Mon, Jan 23, 2017 at noon:
Decline of cash assistance and child well-being, Luke Shaefer
Christensen, U., R. Lund, M.T. Damsgaard, B.E. Holstein, S. Ditlevsen, F. Diderichsen, P. Due, and L. Iversen. 2004. "Cynical Hostility, Socioeconomic Position, Health Behaviors, and Symptom Load: a Cross-Sectional Analysis in a Danish Population-Based Study." Psychosomatic Medicine, 66(4): 572-577.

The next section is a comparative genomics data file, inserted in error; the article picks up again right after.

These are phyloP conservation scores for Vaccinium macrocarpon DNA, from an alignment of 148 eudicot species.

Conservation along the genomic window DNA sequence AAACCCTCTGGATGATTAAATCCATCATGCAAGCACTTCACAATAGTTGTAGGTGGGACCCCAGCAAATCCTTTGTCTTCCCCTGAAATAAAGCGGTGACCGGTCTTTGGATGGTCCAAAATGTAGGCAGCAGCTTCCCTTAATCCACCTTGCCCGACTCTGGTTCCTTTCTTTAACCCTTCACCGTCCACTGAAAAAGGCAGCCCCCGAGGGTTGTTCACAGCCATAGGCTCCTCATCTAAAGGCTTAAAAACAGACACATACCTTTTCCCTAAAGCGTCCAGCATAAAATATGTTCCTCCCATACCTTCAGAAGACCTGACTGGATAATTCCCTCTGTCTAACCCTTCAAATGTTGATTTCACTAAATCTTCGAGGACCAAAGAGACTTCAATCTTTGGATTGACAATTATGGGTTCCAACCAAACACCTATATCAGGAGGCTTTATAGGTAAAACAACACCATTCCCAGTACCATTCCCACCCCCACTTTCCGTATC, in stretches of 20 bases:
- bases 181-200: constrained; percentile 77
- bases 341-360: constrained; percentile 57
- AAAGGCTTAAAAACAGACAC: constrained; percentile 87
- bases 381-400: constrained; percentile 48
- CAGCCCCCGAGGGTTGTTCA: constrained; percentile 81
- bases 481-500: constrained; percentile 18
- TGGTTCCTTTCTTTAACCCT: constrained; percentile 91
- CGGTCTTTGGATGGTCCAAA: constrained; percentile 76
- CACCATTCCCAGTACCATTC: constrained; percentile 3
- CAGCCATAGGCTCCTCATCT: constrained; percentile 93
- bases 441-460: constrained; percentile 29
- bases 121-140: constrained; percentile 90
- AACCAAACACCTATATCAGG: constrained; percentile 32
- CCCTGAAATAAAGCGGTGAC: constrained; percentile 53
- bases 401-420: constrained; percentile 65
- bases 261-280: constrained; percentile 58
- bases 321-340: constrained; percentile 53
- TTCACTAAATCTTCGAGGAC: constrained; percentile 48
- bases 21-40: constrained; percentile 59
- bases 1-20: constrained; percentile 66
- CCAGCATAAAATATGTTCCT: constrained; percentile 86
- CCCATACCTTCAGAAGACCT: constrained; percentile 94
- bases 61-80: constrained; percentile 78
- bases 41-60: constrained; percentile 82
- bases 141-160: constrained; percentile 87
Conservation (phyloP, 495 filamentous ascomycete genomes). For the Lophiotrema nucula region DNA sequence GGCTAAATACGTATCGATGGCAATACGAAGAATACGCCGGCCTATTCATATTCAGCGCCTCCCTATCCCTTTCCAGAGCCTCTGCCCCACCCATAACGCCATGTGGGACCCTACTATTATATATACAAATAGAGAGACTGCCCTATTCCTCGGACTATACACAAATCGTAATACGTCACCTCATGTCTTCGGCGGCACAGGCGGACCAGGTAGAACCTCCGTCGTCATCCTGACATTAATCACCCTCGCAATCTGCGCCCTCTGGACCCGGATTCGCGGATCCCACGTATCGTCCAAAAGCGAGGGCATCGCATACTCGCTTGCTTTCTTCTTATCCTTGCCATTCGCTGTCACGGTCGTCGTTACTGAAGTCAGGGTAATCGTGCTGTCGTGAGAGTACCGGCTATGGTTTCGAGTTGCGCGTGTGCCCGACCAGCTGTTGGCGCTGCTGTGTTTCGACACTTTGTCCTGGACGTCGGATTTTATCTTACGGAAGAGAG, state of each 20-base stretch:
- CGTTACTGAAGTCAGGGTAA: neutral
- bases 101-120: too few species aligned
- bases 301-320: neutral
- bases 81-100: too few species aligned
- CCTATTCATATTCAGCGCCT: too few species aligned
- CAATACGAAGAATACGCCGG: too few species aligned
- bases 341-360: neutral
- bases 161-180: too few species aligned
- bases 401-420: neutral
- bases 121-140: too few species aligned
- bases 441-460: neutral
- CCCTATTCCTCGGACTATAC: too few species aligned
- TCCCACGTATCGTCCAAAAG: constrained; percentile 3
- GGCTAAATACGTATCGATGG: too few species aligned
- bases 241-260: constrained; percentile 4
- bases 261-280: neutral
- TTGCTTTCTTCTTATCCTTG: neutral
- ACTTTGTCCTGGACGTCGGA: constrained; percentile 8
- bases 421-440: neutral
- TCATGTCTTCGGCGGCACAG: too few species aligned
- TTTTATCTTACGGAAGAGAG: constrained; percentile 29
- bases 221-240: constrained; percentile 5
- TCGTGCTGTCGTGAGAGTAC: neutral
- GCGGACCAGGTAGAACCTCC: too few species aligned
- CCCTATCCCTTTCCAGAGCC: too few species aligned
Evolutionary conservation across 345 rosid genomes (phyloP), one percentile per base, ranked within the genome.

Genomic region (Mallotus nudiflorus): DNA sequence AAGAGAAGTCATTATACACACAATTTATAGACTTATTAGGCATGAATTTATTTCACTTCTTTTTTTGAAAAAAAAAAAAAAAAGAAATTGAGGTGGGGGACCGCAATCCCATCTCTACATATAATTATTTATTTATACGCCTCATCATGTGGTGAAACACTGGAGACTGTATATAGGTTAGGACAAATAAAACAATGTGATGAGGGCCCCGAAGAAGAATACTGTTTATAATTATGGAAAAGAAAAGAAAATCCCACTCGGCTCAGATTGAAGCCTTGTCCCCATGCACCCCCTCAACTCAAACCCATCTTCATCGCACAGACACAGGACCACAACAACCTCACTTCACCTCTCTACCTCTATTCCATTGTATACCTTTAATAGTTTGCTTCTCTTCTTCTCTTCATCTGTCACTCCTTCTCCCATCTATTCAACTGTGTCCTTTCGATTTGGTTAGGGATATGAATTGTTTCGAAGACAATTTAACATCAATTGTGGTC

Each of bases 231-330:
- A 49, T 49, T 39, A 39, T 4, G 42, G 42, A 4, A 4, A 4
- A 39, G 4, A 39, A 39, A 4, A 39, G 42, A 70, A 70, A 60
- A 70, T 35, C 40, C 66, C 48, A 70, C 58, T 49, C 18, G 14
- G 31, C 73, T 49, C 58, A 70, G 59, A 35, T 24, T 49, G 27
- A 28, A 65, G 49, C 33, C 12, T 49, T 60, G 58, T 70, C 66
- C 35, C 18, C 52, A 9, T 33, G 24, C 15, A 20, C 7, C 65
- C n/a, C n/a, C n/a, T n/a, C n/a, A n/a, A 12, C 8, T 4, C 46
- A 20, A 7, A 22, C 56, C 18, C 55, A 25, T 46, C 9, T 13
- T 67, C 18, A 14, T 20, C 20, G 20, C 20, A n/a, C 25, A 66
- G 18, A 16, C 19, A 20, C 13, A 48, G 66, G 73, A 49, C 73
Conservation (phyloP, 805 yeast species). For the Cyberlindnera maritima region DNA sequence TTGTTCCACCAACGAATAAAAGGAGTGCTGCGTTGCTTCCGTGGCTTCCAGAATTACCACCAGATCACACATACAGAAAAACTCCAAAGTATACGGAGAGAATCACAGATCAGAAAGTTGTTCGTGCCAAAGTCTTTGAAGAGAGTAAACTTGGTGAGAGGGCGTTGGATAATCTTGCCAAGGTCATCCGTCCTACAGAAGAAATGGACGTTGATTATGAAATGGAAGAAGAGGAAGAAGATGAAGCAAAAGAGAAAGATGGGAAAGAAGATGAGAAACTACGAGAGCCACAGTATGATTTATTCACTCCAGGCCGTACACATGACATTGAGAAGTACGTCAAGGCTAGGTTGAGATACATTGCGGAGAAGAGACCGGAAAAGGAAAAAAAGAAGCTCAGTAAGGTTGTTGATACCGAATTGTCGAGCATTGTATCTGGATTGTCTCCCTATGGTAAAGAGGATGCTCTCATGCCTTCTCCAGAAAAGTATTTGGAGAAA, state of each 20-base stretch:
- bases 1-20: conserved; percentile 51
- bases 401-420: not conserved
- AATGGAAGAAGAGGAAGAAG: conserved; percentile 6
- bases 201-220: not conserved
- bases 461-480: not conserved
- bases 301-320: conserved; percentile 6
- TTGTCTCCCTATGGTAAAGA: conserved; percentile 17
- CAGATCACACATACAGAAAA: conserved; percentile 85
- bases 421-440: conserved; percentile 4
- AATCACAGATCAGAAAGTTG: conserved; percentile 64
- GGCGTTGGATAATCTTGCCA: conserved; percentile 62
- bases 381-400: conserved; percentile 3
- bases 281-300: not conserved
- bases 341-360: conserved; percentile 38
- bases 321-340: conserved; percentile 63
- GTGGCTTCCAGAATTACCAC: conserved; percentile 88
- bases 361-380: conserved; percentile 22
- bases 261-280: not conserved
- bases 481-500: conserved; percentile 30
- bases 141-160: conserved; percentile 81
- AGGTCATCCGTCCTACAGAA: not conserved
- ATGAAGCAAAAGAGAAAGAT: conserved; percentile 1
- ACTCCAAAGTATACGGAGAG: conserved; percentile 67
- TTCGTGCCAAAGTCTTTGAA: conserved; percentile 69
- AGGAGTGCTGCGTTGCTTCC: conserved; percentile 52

Objective: To analyze the cross-sectional association between cynical hostility and high symptom load in a Danish population-based study. Furthermore, the aim was to investigate to what extent health risk behaviors mediated this association. Methods: Data were based on a postal questionnaire in a Danish random sample of 3426 men and 3699 women aged 40 or 50 years. Cynical hostility was measured by the 8-item Cynical Distrust Scale. High symptom load was assessed by physiological and mental symptoms experienced within the last 4 weeks. Confounders were age and socioeconomic position, while potential mediators were alcohol consumption, smoking, physical activity, and BMI. Results: Higher cynical hostility was associated with self-reported symptom load. Health behaviors did not seem to mediate this effect. Socioeconomic position was a strong confounder for the effect on both health and health behaviors. After adjustment the effects of hostility on health remained with odds ratios of 2.1 (1.7-2.6) for women and 2.3 (1.8-2.8) for men. Conclusion: After adjustment for socioeconomic position, cynical hostility has an effect on self-reported high symptom load, and this effect is not mediated by health behaviors.